What dilemma does John Proctor face at the end of The Crucible and why does he make the choice he does?
John Proctor has to decide whether to confess to witchcraft or refuse to confess and be hanged. He decides he would rather have his good name, and not lie, and is willing to be hanged.
Elizabeth tells John that the Deputy Governnor is hanging people accused of witchcraft that do not confess, and she says "the town’s gone wild, I think" (Act 2).
Reverand Hale pleads with him, telling him he can’t hang. Proctor “his eyes full of tears,” replies that he can.
I can. And there’s your first marvel, that I can.
You have made your magic now, for now I do think I see some shred of goodness in John Proctor. (Act 4, scene 4)
Proctor has always been against the witch trials. He confessed in order to please Elizabeth, or so he thought.
No more! I should have roared you down when first you told me your suspicion. But I wilted, and, like a Christian, I confessed. Confessed!
Proctor seems concerned with his soul, his name, and his goodness. He is interested in who he really is, and in making up for the sin of his affair. He wants to do better, even if all he can do is take his soul with him.
In the end, Proctor is happier to die with his name than to live a lie. Like the others who refused to confess, he is taking a stand. He refuses to succumb to the madness that overtook Salem.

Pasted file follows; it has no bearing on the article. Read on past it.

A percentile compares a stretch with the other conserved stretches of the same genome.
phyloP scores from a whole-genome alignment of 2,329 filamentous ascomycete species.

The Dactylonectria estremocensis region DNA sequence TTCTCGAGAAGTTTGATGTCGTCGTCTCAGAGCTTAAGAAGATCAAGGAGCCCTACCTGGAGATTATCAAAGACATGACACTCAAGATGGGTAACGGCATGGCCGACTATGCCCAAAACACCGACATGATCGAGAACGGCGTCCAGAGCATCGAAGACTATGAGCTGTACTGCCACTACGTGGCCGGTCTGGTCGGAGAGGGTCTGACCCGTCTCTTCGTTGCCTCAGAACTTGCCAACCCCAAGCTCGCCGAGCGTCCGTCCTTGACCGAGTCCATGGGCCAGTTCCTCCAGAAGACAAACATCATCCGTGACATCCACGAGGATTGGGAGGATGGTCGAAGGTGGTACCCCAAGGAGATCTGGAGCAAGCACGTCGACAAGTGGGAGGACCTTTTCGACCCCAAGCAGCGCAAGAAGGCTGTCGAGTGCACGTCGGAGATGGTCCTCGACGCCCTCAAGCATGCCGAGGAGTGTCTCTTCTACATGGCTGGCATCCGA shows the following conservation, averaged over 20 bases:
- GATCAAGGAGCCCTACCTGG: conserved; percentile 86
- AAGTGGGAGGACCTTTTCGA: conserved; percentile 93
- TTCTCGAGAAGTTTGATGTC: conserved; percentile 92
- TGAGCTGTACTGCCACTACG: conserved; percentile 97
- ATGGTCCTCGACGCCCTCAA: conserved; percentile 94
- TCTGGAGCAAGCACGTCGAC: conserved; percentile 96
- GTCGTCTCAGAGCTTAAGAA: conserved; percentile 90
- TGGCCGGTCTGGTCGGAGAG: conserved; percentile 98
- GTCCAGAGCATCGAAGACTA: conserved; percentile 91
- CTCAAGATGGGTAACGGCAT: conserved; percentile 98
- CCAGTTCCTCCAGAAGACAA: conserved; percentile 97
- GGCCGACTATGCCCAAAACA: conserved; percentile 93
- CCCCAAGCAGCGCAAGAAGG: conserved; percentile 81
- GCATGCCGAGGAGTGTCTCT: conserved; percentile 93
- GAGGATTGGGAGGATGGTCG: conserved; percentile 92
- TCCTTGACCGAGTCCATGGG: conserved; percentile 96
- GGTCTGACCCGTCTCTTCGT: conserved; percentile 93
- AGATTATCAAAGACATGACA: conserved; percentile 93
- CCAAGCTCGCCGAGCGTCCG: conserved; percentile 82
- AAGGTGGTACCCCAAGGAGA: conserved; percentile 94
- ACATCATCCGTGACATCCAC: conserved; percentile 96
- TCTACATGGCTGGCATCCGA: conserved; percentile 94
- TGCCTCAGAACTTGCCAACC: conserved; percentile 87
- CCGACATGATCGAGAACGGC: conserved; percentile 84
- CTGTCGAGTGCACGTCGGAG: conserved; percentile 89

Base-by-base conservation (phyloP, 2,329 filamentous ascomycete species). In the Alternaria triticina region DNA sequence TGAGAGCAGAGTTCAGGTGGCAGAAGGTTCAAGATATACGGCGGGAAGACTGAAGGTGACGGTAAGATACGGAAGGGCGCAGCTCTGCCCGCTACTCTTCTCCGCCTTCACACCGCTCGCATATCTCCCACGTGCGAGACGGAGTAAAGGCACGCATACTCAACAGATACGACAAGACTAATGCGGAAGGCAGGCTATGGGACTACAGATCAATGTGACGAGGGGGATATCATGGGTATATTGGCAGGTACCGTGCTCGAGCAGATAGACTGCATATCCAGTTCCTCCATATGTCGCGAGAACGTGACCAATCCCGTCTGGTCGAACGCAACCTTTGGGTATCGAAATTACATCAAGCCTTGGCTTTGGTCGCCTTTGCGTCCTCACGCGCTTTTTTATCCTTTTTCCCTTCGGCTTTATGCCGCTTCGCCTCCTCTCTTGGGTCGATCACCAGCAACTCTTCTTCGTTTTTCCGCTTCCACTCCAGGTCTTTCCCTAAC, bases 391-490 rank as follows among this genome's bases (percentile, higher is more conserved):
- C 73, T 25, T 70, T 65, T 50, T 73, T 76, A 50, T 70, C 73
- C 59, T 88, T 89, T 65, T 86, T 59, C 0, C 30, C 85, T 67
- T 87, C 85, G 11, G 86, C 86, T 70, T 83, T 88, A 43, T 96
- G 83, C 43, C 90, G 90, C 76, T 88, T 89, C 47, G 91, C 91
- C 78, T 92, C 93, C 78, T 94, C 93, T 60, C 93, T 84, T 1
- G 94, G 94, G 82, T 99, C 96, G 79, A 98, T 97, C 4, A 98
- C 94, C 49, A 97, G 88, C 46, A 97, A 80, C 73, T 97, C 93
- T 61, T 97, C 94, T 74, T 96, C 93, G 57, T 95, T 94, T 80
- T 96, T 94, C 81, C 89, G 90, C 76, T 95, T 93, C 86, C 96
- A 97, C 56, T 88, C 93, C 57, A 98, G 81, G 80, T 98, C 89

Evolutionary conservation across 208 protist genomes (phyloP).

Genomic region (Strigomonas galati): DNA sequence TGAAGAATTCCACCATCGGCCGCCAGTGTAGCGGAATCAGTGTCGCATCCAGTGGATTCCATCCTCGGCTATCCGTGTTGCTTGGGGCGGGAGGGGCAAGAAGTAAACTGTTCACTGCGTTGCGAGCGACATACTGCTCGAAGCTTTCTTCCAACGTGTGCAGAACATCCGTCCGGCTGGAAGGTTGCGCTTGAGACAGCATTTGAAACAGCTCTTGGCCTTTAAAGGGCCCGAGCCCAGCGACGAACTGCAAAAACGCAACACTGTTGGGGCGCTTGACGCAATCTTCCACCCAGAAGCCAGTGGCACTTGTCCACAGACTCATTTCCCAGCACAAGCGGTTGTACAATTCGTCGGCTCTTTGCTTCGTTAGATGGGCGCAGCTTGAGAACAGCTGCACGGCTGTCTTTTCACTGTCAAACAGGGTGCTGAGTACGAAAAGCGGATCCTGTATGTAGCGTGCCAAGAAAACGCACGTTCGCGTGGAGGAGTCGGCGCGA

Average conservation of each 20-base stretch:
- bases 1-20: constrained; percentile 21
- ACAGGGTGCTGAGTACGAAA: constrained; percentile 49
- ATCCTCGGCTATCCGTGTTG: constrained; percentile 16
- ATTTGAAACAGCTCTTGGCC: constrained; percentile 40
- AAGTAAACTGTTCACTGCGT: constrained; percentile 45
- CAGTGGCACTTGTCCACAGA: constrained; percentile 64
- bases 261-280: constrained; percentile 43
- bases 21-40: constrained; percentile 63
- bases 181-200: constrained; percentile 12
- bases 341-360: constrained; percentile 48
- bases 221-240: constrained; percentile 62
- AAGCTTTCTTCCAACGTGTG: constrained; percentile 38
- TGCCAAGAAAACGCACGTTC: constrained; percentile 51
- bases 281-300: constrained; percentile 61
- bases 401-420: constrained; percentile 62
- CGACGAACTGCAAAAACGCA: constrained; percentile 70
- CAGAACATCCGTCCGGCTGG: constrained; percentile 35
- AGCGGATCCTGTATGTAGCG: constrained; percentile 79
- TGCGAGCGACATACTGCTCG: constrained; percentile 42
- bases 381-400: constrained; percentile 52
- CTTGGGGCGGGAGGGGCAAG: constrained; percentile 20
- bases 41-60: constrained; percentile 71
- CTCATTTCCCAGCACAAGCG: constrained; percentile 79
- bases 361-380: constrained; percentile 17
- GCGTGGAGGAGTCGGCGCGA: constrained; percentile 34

At the end of the play, John Proctor makes the difficult decision to sign his confession or die as a martyr for refusing to admit to being involved in witchcraft. While John initially signs his name on the confession because he wants to live, he does not want his reputation and legacy to be ruined. Proctor also knows that confessing to witchcraft will damage the perception of the other innocent citizens, who are currently challenging the court by refusing to confess. While John wishes to live so that he can raise his sons and carry on with his life, he also wants to find redemption and atone for his past sins. By refusing to hand his confession over to Deputy Governor Danforth, John Proctor challenges the corrupt court and clears his conscience. John finally finds redemption by deciding to tear his confession and die a martyr. In the end, John dies with integrity by challenging the corrupt court.